The Bombay high court has directed the Chief Secretary of Maharashtra government to file compliance reports within three weeks showing if and how they had implemented its 2018 order on repairing potholes along all arterial roads in the city.
A bench of Justice AA Sayed and SG Dige, on Tuesday, was hearing a contempt petition filed by advocate Ruju Thakker alleging that the authorities had failed to implement earlier HC orders of February 24 and April 12, 2018 on repairing the potholes and devising a uniform mechanism to redress citizens' grievances related to bad roads, potholes etc
Stating that the state had acted in contempt of HC's orders, her petition reads that in Mumbai “most roads including arterial roads have developed potholes just like all the previous monsoon seasons.”
Janak Dwarkadas, Thakker’s counsel, argued that it was the statutory duty of authorities to maintain good roads and the HC had rightly imposed additional duty on the State government to set up a centralized grievance redressal mechanism and file quarterly reports. This was in addition to grievance mechanisms for municipal corporation and councils .
Dwarkadas said that such a system was non-existent. Adding that the monsoon was virtually ending, Dwarkadas said that people are dying because of potholes. “People are dying. Pregnant women have lost children. The taxpayer is paying taxes to get this at the end of the day,” said Dwarkadas.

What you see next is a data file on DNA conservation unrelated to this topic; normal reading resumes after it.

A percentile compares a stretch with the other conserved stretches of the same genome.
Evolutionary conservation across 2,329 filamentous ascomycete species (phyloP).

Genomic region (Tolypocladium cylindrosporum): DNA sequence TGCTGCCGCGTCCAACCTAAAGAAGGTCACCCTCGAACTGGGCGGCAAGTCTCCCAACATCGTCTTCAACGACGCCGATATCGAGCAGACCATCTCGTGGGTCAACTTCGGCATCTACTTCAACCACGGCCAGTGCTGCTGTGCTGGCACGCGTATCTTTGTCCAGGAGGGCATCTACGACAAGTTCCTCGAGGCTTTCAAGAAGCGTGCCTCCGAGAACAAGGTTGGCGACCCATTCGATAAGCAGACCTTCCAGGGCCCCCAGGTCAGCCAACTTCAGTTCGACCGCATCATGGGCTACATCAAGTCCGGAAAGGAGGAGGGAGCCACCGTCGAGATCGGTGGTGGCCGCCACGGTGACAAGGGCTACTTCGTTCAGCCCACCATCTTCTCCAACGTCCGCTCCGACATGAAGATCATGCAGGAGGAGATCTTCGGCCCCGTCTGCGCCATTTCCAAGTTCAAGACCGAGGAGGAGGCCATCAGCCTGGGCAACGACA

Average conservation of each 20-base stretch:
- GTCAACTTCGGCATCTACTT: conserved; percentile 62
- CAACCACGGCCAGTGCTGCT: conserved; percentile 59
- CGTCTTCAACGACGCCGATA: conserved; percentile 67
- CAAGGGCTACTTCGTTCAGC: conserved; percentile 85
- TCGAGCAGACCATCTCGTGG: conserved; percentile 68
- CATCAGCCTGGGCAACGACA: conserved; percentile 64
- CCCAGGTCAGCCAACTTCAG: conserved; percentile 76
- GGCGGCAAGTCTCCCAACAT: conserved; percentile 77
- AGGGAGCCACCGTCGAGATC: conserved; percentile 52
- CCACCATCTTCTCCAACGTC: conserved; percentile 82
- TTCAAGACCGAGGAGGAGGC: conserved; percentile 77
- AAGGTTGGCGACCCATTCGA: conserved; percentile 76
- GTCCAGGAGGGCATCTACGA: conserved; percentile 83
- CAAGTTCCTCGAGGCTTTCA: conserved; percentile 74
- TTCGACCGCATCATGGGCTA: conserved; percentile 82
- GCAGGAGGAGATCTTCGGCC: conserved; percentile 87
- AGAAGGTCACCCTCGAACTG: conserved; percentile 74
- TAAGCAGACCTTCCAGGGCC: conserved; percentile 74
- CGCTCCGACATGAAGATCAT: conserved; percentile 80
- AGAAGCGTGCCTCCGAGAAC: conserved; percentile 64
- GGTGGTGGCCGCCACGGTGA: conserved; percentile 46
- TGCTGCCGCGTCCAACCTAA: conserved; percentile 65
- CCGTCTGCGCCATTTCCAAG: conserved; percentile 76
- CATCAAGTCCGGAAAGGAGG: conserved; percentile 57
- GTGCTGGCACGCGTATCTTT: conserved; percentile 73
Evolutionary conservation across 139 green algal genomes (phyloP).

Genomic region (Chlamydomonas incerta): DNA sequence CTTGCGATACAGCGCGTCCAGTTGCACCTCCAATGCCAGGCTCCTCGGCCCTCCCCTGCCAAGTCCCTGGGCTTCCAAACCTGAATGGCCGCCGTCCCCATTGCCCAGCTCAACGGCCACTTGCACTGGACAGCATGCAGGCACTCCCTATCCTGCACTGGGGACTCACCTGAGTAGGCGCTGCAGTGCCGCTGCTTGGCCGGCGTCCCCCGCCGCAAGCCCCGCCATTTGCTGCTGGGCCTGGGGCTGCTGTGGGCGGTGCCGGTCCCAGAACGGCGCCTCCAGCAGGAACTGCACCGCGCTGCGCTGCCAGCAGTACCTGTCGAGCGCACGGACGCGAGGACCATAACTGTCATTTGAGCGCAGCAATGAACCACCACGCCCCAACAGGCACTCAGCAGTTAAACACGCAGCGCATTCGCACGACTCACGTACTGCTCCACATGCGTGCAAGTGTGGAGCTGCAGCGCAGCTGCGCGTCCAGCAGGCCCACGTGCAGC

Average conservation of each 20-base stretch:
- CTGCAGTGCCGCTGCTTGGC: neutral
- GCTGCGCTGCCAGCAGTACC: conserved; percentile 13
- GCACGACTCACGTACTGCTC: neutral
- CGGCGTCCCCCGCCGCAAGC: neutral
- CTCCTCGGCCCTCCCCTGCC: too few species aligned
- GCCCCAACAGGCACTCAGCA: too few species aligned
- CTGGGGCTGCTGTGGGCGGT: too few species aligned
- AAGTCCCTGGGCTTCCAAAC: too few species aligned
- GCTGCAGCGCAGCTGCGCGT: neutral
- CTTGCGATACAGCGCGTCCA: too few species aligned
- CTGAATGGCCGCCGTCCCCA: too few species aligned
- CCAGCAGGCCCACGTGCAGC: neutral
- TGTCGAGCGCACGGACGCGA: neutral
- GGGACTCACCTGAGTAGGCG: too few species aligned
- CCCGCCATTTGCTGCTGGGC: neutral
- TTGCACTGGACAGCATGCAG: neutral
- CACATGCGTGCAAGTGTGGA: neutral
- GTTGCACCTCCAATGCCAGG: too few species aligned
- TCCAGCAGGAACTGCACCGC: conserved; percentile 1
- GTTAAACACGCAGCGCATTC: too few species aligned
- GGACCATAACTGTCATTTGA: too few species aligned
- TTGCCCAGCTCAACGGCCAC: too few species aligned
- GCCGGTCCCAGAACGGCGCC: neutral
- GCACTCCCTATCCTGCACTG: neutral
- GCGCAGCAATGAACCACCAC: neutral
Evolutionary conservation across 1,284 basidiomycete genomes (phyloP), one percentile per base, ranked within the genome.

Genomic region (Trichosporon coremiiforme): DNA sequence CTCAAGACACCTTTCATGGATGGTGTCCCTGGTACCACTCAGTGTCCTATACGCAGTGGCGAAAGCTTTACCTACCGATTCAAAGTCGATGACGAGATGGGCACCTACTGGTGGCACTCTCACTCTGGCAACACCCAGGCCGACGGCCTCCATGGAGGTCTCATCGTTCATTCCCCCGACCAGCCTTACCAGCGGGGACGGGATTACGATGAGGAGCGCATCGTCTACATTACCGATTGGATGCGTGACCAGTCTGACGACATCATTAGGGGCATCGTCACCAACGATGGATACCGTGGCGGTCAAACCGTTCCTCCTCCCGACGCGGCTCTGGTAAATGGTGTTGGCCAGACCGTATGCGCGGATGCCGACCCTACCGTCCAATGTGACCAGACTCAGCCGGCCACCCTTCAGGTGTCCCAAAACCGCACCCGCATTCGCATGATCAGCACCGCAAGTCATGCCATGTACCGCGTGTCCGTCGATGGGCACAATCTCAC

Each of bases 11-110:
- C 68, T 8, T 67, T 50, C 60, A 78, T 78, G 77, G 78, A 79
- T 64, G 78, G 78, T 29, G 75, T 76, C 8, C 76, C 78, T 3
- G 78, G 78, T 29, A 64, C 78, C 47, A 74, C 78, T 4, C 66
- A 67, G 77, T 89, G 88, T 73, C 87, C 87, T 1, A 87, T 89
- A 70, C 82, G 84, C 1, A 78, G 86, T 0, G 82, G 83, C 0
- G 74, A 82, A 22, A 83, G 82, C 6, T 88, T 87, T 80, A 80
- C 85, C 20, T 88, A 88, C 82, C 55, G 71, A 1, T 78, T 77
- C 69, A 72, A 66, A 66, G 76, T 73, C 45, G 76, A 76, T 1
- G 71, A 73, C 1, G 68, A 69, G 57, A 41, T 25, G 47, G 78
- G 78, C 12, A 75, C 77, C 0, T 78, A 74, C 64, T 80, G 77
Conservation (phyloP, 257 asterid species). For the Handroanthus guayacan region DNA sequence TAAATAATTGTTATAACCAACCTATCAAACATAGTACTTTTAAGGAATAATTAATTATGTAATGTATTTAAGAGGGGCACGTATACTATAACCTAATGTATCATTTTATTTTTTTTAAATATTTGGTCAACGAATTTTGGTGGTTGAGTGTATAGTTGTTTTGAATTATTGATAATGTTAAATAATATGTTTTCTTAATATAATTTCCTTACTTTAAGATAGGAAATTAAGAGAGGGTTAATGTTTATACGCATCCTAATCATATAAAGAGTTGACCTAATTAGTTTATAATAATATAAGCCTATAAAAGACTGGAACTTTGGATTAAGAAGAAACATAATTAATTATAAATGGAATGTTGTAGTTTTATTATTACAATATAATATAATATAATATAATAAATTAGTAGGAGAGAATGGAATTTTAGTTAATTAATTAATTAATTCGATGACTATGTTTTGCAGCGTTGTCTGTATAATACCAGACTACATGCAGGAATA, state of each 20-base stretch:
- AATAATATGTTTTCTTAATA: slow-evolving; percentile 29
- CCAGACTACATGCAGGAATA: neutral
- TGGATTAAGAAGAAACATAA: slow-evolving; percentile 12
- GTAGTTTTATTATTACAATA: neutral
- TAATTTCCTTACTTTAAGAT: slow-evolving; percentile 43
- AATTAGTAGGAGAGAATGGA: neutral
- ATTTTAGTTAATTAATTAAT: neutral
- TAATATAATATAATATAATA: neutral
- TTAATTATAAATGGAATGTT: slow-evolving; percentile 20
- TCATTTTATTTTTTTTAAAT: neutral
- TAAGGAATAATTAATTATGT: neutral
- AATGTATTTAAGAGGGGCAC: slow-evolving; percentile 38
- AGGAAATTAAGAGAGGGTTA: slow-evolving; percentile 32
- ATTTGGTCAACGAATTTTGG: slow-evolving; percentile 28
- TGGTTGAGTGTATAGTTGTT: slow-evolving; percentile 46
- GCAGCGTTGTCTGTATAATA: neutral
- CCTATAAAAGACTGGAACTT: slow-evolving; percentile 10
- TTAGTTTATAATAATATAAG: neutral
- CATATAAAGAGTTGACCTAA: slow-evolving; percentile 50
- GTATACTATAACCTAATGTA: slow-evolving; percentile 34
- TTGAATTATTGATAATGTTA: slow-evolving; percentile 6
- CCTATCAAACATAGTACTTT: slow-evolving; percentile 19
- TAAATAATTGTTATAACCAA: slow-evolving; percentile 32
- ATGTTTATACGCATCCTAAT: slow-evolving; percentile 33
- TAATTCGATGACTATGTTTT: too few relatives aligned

The counsel pointed out BMC’s reply which claimed that it has complied with the HC orders and that there were no potholes in the city. “BMC wants us to believe there are no potholes in the city. On a daily basis there are 900 potholes whether you are travelling from western or eastern express highways. The condition of roads is pathetic,” said Dwarkadas asking what had the government done to hold anybody accountable.
On a court query regarding grievance redressal mechanism for Mumbai, Dwarkadas replied that there was an app but it people had lot of difficulty accessing it.
The HC has even asked Advocate General Ashutosh Kumbhkoni to appear in the matter considering the seriousness of the issue.
In 2018, the HC held that a citizen had a fundamental right to have good roads and footpaths. The court had directed BMC and other agencies to maintain roads and footpaths in a good condition and repair potholes promptly. It had directed the agencies to set up a grievance redressal mechanism to tackle complaints about potholes and bad roads. It had also told civic bodies to cover all open manholes.